Chris's Reviews > Things I've Been Silent About: Memories of a Prodigal Daughter

Things I've Been Silent About by Azar Nafisi
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's review
Mar 16, 12

bookshelves: favorites, diaries-memoirs, history-africa-middle-east, literature-biography, poc-on-cover
Read from March 14 to 16, 2012

This book isn't about Iranian politics. It's about an Iranian daughter and her family. This isn't a bad thing. Nafisi is a fasinating woman, and this book, written in chronological sequence, is in many ways a mediation on family which makes it strangely compelling. It is as if you are watching Nafisi walk back thorough her memories.

Yet despite its very personal feel, the book also is a good way to show the differences and similarities of culture. Nafisi family is warped but in much the same way that many American families are warped. Showing that while culture might affect us differently, some things are human, not cultural.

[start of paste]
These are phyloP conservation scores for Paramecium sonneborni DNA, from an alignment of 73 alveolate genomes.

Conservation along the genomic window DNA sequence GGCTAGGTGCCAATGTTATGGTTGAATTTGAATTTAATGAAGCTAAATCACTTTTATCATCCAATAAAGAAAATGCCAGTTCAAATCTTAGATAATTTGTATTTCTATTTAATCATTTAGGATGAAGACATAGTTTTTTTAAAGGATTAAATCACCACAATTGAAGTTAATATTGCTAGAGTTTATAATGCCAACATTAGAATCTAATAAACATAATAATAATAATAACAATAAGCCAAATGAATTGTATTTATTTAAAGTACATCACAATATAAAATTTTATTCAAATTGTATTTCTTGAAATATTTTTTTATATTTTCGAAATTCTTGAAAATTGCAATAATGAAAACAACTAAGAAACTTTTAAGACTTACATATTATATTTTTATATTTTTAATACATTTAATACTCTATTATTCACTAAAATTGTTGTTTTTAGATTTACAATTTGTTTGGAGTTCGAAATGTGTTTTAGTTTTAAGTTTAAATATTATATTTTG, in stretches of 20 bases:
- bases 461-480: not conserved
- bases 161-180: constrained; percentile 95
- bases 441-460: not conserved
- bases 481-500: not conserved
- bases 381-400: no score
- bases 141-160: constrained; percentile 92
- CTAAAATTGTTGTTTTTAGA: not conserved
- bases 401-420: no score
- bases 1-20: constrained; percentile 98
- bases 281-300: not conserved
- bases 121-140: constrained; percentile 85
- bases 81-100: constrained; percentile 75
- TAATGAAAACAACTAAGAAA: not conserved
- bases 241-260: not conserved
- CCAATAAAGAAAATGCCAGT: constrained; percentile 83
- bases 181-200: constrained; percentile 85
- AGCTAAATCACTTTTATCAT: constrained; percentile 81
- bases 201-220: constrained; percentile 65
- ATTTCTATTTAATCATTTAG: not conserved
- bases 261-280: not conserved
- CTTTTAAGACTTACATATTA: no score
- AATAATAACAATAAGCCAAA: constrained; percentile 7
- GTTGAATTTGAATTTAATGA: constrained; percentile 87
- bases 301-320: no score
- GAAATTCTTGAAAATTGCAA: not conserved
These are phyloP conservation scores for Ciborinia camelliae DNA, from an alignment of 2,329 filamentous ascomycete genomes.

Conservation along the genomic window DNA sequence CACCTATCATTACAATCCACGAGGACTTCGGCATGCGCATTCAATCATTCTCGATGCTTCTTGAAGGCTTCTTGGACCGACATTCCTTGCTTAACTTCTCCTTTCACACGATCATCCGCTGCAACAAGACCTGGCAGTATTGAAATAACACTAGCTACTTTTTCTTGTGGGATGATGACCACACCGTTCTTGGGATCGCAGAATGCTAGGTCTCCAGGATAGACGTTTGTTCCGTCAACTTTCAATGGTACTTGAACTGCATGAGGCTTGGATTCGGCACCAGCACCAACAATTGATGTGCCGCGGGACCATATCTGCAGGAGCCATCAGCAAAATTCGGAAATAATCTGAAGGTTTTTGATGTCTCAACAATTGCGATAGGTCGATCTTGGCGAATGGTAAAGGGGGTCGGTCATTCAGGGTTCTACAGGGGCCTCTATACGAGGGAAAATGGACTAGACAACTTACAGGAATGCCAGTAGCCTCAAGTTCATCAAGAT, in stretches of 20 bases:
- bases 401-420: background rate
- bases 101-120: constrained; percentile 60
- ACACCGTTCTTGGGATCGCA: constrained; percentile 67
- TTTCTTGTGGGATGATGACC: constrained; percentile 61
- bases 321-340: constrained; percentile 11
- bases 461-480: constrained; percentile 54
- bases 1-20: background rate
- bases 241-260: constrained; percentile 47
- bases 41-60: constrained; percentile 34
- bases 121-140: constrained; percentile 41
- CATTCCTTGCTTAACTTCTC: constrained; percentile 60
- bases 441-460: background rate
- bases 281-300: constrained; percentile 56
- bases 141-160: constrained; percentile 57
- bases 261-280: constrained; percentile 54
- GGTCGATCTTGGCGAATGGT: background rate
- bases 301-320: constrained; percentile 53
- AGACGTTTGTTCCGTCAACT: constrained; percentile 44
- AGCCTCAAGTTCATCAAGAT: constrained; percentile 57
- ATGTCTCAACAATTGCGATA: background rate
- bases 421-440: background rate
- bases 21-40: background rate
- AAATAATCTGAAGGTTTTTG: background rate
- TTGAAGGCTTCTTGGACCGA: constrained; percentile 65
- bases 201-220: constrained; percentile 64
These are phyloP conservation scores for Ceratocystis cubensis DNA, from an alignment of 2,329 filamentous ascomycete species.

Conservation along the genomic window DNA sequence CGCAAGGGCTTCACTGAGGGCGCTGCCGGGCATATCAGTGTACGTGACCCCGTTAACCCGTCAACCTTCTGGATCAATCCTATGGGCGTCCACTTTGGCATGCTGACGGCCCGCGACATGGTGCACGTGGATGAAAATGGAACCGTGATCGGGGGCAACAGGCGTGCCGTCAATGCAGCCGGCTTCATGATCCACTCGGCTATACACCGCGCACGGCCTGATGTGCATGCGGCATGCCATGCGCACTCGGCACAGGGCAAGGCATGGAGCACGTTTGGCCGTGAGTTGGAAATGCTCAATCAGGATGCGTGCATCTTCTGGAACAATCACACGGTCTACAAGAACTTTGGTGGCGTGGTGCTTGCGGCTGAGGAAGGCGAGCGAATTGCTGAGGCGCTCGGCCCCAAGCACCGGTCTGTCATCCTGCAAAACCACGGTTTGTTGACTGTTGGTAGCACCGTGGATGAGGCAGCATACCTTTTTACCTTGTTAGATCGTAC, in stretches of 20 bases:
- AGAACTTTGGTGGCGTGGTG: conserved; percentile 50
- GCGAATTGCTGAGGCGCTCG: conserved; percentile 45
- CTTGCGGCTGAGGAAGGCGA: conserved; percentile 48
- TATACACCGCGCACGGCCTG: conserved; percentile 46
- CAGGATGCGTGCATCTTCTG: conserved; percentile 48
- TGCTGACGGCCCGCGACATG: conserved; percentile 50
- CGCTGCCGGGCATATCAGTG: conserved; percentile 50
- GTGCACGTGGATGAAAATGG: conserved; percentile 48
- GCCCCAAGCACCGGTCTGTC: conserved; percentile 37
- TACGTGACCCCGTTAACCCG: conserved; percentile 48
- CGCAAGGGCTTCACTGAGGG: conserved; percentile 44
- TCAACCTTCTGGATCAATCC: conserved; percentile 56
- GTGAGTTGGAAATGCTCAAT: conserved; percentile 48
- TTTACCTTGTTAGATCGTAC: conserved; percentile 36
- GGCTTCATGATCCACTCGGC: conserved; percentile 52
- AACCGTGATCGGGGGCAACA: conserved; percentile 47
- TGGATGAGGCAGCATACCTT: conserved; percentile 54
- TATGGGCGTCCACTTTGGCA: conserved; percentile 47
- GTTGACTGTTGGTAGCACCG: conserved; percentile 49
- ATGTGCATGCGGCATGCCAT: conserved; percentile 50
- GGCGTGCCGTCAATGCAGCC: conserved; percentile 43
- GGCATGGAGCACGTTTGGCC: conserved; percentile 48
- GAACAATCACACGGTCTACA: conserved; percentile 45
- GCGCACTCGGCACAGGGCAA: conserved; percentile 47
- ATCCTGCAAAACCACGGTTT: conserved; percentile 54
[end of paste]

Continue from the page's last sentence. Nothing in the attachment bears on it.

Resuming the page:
Of course, some things are cultural, like when Nafisi is forced to veil when she goes to work. And this is important too, because people are amazingly alike while being amazingly different.
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Comments (showing 1-2 of 2) (2 new)

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Terence Have you read Reading Lolita in Tehran?

That's another great book by Nafisi.

Chris Yes, read that a few years ago.

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